Pwg


Peter W. Grey, RPT
New Hampshire Seacoast
www.seacoastpianodoctor.com
pianodoctor57@gmail.com
https://www.youtube.com/watch?v=PK0T7_I_nV8
Re: CA glue pinblock treatment [Re: jinorden] #2897626
10/06/19 01:10 PM
10/06/19 01:10 PM
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Ando,
Ok, makes sense. Also less work for me. Will try different pins. But I don't have all sizes so I hope something will fit close enough.

Peter,
that's helpful, I'll follow your advice.

Re: CA glue pinblock treatment [Re: jinorden] #2900359
10/15/19 08:44 AM
10/15/19 08:44 AM
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I got the pinblock, it came cut in a few smaller pieces and I already conducted some experiments. What I found is that the results are inconsistent so you don't get reliable exact data. Still, ranges can be usefull. Problems I encountered: humidity and temperature changes (it came by truck), different torque right vs left, or after consecutive 1/8 turns, hard to get organized and write down all parameters. I am not sure the torque wrench is 100% reliable but for an aprox. range it should do.
Had other stuff to do so I stopped but I'll continue in a few days.

Re: CA glue pinblock treatment [Re: jinorden] #2900453
10/15/19 12:29 PM
10/15/19 12:29 PM
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Thank you for your continuing efforts - it's very interesting!

Re: CA glue pinblock treatment [Re: jinorden] #2900483
10/15/19 02:02 PM
10/15/19 02:02 PM
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Do I understand right, that this method is intended to fill a hole, when it is too wide, but not to repair cracks in the pinblock?

Last edited by Andymania; 10/15/19 02:03 PM.

excuse my bad english, I'm not native. Corrections are always welcome!
Re: CA glue pinblock treatment [Re: jinorden] #2900493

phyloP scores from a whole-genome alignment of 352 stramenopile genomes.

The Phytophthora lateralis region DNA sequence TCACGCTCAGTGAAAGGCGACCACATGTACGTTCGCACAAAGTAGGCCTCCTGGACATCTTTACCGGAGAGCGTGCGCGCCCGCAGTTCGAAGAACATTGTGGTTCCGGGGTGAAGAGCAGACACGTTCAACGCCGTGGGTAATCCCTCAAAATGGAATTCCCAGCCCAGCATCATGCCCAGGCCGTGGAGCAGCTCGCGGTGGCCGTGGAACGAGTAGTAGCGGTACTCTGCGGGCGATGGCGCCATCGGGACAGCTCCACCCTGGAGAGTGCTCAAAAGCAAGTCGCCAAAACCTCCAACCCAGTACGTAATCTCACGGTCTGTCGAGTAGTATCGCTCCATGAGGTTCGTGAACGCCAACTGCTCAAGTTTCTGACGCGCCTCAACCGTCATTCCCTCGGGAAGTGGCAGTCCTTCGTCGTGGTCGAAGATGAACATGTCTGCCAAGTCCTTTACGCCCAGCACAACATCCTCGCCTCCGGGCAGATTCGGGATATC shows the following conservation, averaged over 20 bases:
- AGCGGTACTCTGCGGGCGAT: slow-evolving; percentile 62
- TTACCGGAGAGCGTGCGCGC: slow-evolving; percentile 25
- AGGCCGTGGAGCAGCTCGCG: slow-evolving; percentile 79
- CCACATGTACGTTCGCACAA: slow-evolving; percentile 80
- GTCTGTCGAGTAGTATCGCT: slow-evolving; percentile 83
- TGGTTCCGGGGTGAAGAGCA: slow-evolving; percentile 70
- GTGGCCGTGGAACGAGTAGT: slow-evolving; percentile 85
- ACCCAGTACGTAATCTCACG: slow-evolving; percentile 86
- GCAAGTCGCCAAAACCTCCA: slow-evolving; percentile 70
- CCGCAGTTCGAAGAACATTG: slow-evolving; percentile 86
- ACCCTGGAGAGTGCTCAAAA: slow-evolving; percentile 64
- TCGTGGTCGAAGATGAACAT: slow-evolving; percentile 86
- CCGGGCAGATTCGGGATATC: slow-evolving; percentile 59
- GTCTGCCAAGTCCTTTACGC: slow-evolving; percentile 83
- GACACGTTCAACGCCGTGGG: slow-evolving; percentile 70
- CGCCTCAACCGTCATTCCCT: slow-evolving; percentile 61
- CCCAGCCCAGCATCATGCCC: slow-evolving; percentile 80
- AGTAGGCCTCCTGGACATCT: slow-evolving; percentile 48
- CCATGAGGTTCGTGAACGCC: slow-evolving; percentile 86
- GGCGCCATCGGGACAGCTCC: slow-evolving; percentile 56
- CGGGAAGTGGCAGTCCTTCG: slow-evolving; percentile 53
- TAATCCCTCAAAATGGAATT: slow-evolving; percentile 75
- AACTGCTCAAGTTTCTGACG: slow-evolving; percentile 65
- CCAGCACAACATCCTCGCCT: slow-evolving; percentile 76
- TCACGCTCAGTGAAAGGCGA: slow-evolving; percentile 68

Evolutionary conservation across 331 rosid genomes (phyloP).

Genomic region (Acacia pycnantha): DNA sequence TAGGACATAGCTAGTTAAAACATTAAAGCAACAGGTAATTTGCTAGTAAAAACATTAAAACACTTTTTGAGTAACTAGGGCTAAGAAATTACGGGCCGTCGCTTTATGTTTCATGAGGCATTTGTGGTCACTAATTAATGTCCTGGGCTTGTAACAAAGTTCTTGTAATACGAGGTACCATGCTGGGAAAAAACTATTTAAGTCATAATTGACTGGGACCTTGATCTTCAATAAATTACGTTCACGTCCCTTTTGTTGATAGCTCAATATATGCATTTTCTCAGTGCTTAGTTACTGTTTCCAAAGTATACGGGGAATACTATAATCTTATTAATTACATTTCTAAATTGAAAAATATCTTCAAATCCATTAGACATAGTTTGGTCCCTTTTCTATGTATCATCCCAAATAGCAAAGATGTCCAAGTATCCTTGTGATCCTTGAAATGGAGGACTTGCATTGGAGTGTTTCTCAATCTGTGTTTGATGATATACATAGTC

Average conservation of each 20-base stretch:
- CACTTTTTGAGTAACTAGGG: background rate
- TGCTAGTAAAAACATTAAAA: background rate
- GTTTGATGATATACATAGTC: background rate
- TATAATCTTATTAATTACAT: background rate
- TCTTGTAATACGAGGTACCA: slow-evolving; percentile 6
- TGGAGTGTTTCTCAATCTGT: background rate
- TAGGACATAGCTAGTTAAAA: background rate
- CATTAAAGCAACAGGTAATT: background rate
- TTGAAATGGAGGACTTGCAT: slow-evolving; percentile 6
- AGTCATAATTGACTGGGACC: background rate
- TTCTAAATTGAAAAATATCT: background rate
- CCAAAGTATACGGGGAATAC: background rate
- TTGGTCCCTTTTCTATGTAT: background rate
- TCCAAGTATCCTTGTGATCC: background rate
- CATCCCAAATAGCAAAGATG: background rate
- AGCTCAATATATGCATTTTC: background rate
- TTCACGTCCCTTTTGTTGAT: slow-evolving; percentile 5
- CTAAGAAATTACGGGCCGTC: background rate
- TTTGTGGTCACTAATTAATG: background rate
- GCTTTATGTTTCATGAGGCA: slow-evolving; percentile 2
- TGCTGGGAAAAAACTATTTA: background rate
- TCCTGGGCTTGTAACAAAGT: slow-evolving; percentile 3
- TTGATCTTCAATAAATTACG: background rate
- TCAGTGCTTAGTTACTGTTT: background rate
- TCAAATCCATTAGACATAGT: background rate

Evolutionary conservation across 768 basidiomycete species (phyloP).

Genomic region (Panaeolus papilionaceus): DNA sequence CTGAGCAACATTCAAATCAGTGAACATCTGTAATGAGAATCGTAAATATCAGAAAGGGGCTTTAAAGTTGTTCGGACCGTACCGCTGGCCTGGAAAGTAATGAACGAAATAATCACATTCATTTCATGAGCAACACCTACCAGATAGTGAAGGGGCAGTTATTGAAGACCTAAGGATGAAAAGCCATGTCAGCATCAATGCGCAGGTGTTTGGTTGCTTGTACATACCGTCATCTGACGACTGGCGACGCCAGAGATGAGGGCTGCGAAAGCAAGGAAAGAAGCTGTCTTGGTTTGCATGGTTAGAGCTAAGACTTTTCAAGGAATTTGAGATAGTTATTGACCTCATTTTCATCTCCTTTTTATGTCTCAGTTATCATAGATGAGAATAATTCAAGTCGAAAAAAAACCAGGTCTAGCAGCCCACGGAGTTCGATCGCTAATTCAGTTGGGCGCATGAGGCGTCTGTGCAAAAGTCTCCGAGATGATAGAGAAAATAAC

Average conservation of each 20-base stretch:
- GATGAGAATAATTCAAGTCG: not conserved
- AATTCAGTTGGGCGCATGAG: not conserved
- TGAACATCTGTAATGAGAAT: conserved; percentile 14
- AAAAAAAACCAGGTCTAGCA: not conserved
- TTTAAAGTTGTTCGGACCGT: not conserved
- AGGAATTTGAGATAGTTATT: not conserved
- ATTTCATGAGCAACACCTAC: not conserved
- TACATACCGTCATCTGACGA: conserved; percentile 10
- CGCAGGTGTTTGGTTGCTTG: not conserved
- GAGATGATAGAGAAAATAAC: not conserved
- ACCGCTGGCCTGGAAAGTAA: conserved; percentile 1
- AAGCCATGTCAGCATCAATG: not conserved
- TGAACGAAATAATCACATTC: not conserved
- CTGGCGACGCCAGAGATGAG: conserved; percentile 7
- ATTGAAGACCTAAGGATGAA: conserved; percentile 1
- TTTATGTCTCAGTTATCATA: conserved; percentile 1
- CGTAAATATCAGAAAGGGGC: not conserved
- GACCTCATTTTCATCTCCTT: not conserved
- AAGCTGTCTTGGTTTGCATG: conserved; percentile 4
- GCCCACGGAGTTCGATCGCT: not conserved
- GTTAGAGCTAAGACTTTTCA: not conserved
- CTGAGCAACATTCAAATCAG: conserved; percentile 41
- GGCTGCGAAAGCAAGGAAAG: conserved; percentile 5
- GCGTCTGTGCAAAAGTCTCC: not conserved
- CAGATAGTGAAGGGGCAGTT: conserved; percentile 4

10/15/19 02:33 PM
10/15/19 02:33 PM
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David, thanks! Would be great if anything usefull comes out of it.

Andymania, after reading on this subject on the forum, I drew the conclusion that this can work when the friction is too low due to pinblock age and wear. Also, might work if hair thin cracks have developed. Not likely when large cracks, usually bigger sections, have happened.

Re: CA glue pinblock treatment [Re: jinorden] #2900656
10/16/19 03:30 AM
10/16/19 03:30 AM
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It seems, as far as I can gather, that the use of CA is not solely about gap filling. From what I have read online, there is a reaction between the cyanoacrylate compounds in the adhesive, and the cellulose in the wood, to form cellulose cyanoacrylate. It's an exothermic reaction, and with paper tissues, which are mostly cellulose, they sometimes smoke if you put CA on them.

Re: CA glue pinblock treatment [Re: jinorden] #2909381
11/08/19 02:41 AM
11/08/19 02:41 AM
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I had some results for a while. I’m not sure how relevant they are but for me personally it was helpful. I understand better what happens with the glue. What makes this experiment unreliable is: